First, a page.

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Ikeja Electricity Distribution Company (Ikeja Electric) has required its prepaid electricity consumers to link NIN (National Identification Number) to electricity meters, and this is not justifiable in law.


Chantelle Abdul, the CEO of MOJEC Meters Company, an electricity smart metering service provider, said Ikeja Electric rightly demanded that its customers – including prepaid customers – link NIN to the electricity meter because NIN will help the Disco to identify its consumers and reduce energy theft.

Mojec’s CEO, Chantelle Abdul, insisted on Channels Television that linking NIN to electricity meters is long overdue in the electricity services market.

The Moject’s CEO did not distinguish pre-paid consumers – who are the majority – from post-paid customers in the electricity services market.

What do the NIMC Act 2007, and its Regulations say?

The National Identity Management Commission (NIMC) Act 2007 and the Mandatory Use of the National Identification Number Regulations, 2017 are the definitive twin legislation that governs services whether private or public that require NIN as a pre-condition or condition to access such services.

Prepaid electricity supply services or electricity metering is not stated or implied under section 27(1)(1) of the NIMC Act 2007 or regulation 1 of the Mandatory Use of the National Identification Number Regulations, 2017.

Under s. 27 (1) (h) NIMC Act 2007, NIN is required as a condition for all consumer credit transactions but not every electricity consumer or electricity supply service is creditor or credit transaction.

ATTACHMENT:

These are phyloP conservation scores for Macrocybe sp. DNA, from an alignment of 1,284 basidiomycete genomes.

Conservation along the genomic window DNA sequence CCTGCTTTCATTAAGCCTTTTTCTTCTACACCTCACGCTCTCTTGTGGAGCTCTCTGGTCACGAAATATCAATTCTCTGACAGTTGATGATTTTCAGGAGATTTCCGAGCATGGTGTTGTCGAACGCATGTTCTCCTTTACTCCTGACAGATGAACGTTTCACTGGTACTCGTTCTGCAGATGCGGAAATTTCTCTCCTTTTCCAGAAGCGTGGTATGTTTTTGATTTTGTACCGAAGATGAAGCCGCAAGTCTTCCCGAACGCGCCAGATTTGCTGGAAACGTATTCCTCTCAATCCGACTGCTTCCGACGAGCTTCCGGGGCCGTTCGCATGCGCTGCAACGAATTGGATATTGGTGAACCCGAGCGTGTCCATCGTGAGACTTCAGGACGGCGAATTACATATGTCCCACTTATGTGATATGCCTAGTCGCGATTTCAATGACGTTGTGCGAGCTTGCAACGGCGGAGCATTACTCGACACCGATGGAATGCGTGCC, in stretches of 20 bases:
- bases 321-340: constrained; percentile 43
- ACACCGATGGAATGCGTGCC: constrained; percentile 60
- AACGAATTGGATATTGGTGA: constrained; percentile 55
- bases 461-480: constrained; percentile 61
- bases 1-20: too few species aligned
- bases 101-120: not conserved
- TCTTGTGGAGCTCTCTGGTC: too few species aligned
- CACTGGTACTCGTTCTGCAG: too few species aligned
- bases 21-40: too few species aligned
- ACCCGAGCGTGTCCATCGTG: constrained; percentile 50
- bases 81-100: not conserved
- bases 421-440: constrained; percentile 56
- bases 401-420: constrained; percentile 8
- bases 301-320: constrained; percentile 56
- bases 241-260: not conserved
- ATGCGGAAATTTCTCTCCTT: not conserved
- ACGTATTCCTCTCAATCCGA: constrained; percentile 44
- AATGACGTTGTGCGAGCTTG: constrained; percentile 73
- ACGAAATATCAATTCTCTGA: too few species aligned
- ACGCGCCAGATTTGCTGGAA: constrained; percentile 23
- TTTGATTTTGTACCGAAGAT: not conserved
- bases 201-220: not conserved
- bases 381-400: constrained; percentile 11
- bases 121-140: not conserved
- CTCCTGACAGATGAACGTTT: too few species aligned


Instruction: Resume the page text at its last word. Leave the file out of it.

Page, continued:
Prep-paid electricity supply services are not credit transactions. Pre-paid electricity consumers – who are burdened with a breach of supply of electricity – are excluded from sharing their NIN with a Disco.

Regulation 1 of the Mandatory Use of the National Identification Number Regulations, 2017 applies to tenancy and not pre-paid electricity supply consumers. Tenancies are between the landlord or lessor and tenant or lessee and not with third parties such as a Disco.

National Identity Numbers are sensitive personal data protected under the Nigerian Data Protection Act 2023. Electricity consumers’ disclosure of NIN to Ikeja Electric or any Disco is not voluntary and is a clear exploitation of consumers who want to access prepaid essential services from the Discos.

It is arguable if NIN would reduce electricity theft, help Discos identify customers, and consumers monitor consumption – which are the benefits Chantelle Abdul highlighted on Channels Television.


Data breaches and glitches are common in Nigeria’s digital or technology services such as banks, fintech, telecoms, mobile phones, payments, and Discos will not be an exception.

Consumers in Nigeria suffer losses arising from glitches and unauthorized access to personal data. Ikeja Electric wants to add to consumers’ burden.

Banks suffer glitches despite the CBN’s (Central Bank of Nigeria) regulatory regimes and prudential guidelines. NERC (Nigerian Electricity Regulatory Commission) lacks the CBN’s regulatory agility which has not protected Nigerian financial consumers.

The culture of lawful civic protest is dying in Nigeria. It becomes difficult for consumers to protect themselves.

The Federal Competition and Consumer Protection Commission, its State counterparts, and above all the Nigeria Data Protection Commission must call IKEDC and other Discos to order. There is no legal justification for Discos to require NIN as a condition for pre-paid electricity services.

IKEDC must withdraw its call for pre-paid consumers to link NIN to electricity meters. We know that Nigerian Courts would uphold the pre-paid electricity consumers’ privacy and restrain Discos from exploiting consumers.

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